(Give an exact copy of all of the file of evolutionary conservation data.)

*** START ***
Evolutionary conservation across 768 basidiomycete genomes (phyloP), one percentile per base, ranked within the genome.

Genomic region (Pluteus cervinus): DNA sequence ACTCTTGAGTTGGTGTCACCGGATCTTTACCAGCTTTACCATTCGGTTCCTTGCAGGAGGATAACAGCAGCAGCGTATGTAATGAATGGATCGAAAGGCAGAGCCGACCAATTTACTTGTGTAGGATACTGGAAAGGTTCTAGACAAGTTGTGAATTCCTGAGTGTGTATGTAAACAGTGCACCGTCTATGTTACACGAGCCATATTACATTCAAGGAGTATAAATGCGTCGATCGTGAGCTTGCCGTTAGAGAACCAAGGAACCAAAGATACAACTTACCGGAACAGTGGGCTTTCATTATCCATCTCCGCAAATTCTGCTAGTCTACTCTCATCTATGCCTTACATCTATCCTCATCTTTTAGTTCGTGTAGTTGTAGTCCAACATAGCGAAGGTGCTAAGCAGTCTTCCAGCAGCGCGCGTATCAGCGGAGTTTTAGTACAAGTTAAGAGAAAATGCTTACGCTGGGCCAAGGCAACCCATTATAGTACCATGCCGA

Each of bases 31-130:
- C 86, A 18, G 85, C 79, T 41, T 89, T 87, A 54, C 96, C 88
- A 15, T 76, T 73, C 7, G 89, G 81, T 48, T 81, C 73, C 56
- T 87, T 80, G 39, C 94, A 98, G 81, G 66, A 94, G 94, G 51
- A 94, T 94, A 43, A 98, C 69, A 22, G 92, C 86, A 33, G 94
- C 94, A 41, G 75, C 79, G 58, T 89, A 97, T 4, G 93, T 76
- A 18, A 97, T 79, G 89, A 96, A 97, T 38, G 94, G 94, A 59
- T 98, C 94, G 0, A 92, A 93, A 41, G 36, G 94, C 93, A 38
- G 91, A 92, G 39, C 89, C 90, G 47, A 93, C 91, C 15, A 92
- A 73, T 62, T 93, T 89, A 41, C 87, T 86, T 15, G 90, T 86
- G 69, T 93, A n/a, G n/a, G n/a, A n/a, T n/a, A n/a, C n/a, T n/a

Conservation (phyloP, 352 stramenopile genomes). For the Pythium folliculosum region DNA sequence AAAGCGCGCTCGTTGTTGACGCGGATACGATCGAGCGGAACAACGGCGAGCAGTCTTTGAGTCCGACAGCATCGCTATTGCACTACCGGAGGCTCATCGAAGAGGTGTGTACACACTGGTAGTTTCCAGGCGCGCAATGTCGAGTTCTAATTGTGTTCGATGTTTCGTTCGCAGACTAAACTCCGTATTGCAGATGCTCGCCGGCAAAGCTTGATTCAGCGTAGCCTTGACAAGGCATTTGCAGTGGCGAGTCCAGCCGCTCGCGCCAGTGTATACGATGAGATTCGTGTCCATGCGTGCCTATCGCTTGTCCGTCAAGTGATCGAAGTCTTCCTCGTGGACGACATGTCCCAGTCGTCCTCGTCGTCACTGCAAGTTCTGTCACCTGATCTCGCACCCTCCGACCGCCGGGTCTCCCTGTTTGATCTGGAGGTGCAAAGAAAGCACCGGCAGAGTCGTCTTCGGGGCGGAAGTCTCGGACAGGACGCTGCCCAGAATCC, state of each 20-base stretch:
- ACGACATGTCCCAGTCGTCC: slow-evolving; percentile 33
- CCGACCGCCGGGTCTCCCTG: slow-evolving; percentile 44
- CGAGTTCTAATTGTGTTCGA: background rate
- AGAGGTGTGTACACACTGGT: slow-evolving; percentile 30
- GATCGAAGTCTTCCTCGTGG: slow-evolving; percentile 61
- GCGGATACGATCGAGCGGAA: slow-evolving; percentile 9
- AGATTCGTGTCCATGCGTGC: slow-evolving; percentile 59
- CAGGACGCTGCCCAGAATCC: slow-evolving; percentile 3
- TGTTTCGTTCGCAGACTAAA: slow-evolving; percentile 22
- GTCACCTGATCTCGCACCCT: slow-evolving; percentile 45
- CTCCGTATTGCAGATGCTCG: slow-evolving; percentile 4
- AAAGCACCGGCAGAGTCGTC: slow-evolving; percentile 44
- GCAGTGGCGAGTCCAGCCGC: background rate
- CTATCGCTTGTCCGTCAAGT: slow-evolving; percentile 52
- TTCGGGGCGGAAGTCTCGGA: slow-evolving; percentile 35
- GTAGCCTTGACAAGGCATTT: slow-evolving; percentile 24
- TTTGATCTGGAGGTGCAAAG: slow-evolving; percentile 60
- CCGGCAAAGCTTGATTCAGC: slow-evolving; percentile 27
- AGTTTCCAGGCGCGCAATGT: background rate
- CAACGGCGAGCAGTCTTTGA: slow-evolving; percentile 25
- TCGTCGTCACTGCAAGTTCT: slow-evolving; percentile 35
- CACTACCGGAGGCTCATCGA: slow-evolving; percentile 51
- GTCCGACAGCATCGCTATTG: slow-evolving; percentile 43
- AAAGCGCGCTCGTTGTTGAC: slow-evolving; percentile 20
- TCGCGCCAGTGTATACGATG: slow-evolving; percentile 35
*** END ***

Evolutionary conservation across 768 basidiomycete genomes (phyloP), one percentile per base, ranked within the genome.

Genomic region (Pluteus cervinus): DNA sequence ACTCTTGAGTTGGTGTCACCGGATCTTTACCAGCTTTACCATTCGGTTCCTTGCAGGAGGATAACAGCAGCAGCGTATGTAATGAATGGATCGAAAGGCAGAGCCGACCAATTTACTTGTGTAGGATACTGGAAAGGTTCTAGACAAGTTGTGAATTCCTGAGTGTGTATGTAAACAGTGCACCGTCTATGTTACACGAGCCATATTACATTCAAGGAGTATAAATGCGTCGATCGTGAGCTTGCCGTTAGAGAACCAAGGAACCAAAGATACAACTTACCGGAACAGTGGGCTTTCATTATCCATCTCCGCAAATTCTGCTAGTCTACTCTCATCTATGCCTTACATCTATCCTCATCTTTTAGTTCGTGTAGTTGTAGTCCAACATAGCGAAGGTGCTAAGCAGTCTTCCAGCAGCGCGCGTATCAGCGGAGTTTTAGTACAAGTTAAGAGAAAATGCTTACGCTGGGCCAAGGCAACCCATTATAGTACCATGCCGA

Each of bases 31-130:
- C 86, A 18, G 85, C 79, T 41, T 89, T 87, A 54, C 96, C 88
- A 15, T 76, T 73, C 7, G 89, G 81, T 48, T 81, C 73, C 56
- T 87, T 80, G 39, C 94, A 98, G 81, G 66, A 94, G 94, G 51
- A 94, T 94, A 43, A 98, C 69, A 22, G 92, C 86, A 33, G 94
- C 94, A 41, G 75, C 79, G 58, T 89, A 97, T 4, G 93, T 76
- A 18, A 97, T 79, G 89, A 96, A 97, T 38, G 94, G 94, A 59
- T 98, C 94, G 0, A 92, A 93, A 41, G 36, G 94, C 93, A 38
- G 91, A 92, G 39, C 89, C 90, G 47, A 93, C 91, C 15, A 92
- A 73, T 62, T 93, T 89, A 41, C 87, T 86, T 15, G 90, T 86
- G 69, T 93, A n/a, G n/a, G n/a, A n/a, T n/a, A n/a, C n/a, T n/a

Conservation (phyloP, 352 stramenopile genomes). For the Pythium folliculosum region DNA sequence AAAGCGCGCTCGTTGTTGACGCGGATACGATCGAGCGGAACAACGGCGAGCAGTCTTTGAGTCCGACAGCATCGCTATTGCACTACCGGAGGCTCATCGAAGAGGTGTGTACACACTGGTAGTTTCCAGGCGCGCAATGTCGAGTTCTAATTGTGTTCGATGTTTCGTTCGCAGACTAAACTCCGTATTGCAGATGCTCGCCGGCAAAGCTTGATTCAGCGTAGCCTTGACAAGGCATTTGCAGTGGCGAGTCCAGCCGCTCGCGCCAGTGTATACGATGAGATTCGTGTCCATGCGTGCCTATCGCTTGTCCGTCAAGTGATCGAAGTCTTCCTCGTGGACGACATGTCCCAGTCGTCCTCGTCGTCACTGCAAGTTCTGTCACCTGATCTCGCACCCTCCGACCGCCGGGTCTCCCTGTTTGATCTGGAGGTGCAAAGAAAGCACCGGCAGAGTCGTCTTCGGGGCGGAAGTCTCGGACAGGACGCTGCCCAGAATCC, state of each 20-base stretch:
- ACGACATGTCCCAGTCGTCC: slow-evolving; percentile 33
- CCGACCGCCGGGTCTCCCTG: slow-evolving; percentile 44
- CGAGTTCTAATTGTGTTCGA: background rate
- AGAGGTGTGTACACACTGGT: slow-evolving; percentile 30
- GATCGAAGTCTTCCTCGTGG: slow-evolving; percentile 61
- GCGGATACGATCGAGCGGAA: slow-evolving; percentile 9
- AGATTCGTGTCCATGCGTGC: slow-evolving; percentile 59
- CAGGACGCTGCCCAGAATCC: slow-evolving; percentile 3
- TGTTTCGTTCGCAGACTAAA: slow-evolving; percentile 22
- GTCACCTGATCTCGCACCCT: slow-evolving; percentile 45
- CTCCGTATTGCAGATGCTCG: slow-evolving; percentile 4
- AAAGCACCGGCAGAGTCGTC: slow-evolving; percentile 44
- GCAGTGGCGAGTCCAGCCGC: background rate
- CTATCGCTTGTCCGTCAAGT: slow-evolving; percentile 52
- TTCGGGGCGGAAGTCTCGGA: slow-evolving; percentile 35
- GTAGCCTTGACAAGGCATTT: slow-evolving; percentile 24
- TTTGATCTGGAGGTGCAAAG: slow-evolving; percentile 60
- CCGGCAAAGCTTGATTCAGC: slow-evolving; percentile 27
- AGTTTCCAGGCGCGCAATGT: background rate
- CAACGGCGAGCAGTCTTTGA: slow-evolving; percentile 25
- TCGTCGTCACTGCAAGTTCT: slow-evolving; percentile 35
- CACTACCGGAGGCTCATCGA: slow-evolving; percentile 51
- GTCCGACAGCATCGCTATTG: slow-evolving; percentile 43
- AAAGCGCGCTCGTTGTTGAC: slow-evolving; percentile 20
- TCGCGCCAGTGTATACGATG: slow-evolving; percentile 35